With Prop. 14, California voters will be asked for more borrowing to keep stem cell research going

Evangelina Padilla-Vaccaro, with her mother Alysia Padilla-Vaccaro, was born with no immune system.
Evangelina Padilla-Vaccaro, 8, was born with no immune system and a disorder commonly known as bubble baby disease. She’s been treated and cured with help from money from a previous stem cell bond in California. She and her mother, Alysia Padilla-Vaccaro, enjoy time together at her grandmother’s home in Corona.
(Irfan Khan/Los Angeles Times)

Evangelina Padilla-Vaccaro is the poster child for a disease she doesn’t know, an illness she doesn’t remember. The energetic young girl who is happiest playing outside was born without an immune system, prompting months of uncertainty over whether she would survive.

That was until a clinical trial that received funding from a 2004 bond measure in California offered hope — and then a cure for severe combined immunodeficiency, a condition often called bubble baby disease.

Now, with the money from that bond running out, supporters of the state’s stem cell agency are asking taxpayers for a new infusion of cash. If approved, Proposition 14 would authorize the sale of $5.5 billion in general obligation bonds for the California Institute for Regenerative Medicine, known as CIRM, for stem cell studies and trials.


With interest, the bond could cost the state $260 million per year, or $7.8 billion over the next 30 years, according to the nonpartisan Legislative Analyst’s Office.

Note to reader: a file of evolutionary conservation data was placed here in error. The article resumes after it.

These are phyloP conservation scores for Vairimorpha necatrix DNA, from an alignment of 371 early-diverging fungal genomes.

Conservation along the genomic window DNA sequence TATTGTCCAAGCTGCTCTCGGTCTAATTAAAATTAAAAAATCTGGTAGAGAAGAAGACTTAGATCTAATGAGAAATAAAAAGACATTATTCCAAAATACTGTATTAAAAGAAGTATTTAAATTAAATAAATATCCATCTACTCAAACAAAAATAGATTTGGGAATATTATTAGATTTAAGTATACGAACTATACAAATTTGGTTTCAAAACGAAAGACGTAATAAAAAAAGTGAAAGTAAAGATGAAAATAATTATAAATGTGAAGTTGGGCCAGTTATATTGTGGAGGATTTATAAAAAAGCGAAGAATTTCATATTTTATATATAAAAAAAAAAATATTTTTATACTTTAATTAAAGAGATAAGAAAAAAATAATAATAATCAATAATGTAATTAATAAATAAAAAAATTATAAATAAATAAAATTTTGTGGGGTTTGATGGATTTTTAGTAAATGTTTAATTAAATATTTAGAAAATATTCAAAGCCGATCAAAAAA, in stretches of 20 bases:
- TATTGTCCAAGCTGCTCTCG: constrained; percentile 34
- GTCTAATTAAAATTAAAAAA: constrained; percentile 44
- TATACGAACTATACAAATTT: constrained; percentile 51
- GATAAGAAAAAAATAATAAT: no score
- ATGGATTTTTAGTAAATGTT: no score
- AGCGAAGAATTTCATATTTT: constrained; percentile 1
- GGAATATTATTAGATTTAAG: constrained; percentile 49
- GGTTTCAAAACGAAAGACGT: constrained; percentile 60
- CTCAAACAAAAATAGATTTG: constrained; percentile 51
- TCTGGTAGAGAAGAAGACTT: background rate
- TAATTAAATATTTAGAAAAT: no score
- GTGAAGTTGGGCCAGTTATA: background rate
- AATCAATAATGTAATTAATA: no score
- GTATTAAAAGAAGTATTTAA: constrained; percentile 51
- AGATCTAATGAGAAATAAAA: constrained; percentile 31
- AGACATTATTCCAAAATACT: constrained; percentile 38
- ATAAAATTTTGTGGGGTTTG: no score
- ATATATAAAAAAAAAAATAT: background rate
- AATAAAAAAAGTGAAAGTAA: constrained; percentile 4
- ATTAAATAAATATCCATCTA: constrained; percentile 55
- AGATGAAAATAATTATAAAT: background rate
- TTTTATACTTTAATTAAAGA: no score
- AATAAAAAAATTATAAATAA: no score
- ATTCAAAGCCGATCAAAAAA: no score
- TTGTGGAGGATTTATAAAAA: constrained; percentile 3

“It took years of research for Evangelina’s therapy,” said the girl’s mother, Alysia Padilla-Vaccaro of Corona. “We need to build on other cures and treatments. This will save us money over the long term.”

Proposition 14 has no organized opposition and, so far, no one willing to put their money into fighting it — but the measure does have critics. Newspaper editorial boards, including those at the Los Angeles Times and San Francisco Chronicle, have opposed it. Opponents include CIRM board member Jeff Sheehy, who says that the state shouldn’t take on new debt while facing a pandemic-induced deficit and that medical advances attributed to the previous stem cell bond have been overstated.

The campaign to pass the 2004 ballot measure told voters that the bond would save millions of lives and cut healthcare costs by billions. Critics say that’s not been the case to date, although supporters of this year’s measure note that they never intended those results within 16 years.

“Paying with debt means that money comes before education, healthcare and housing,” said Sheehy, the only member of the CIRM board to oppose Proposition 14. “Debt is paid for first [under the rules of the California Constitution]. Not only are we spending 30 years into the future, we are saying we will pay for this before anything else we need in the state. I don’t think voters understand that.”

California taxpayers created CIRM in 2004 when voters approved Proposition 71, a $3-billion bond that will have cost the state an additional $3 billion in interest by the time it’s paid off. CIRM used that bond money for research grants, new laboratories and training programs, but unallocated funds ran out last year.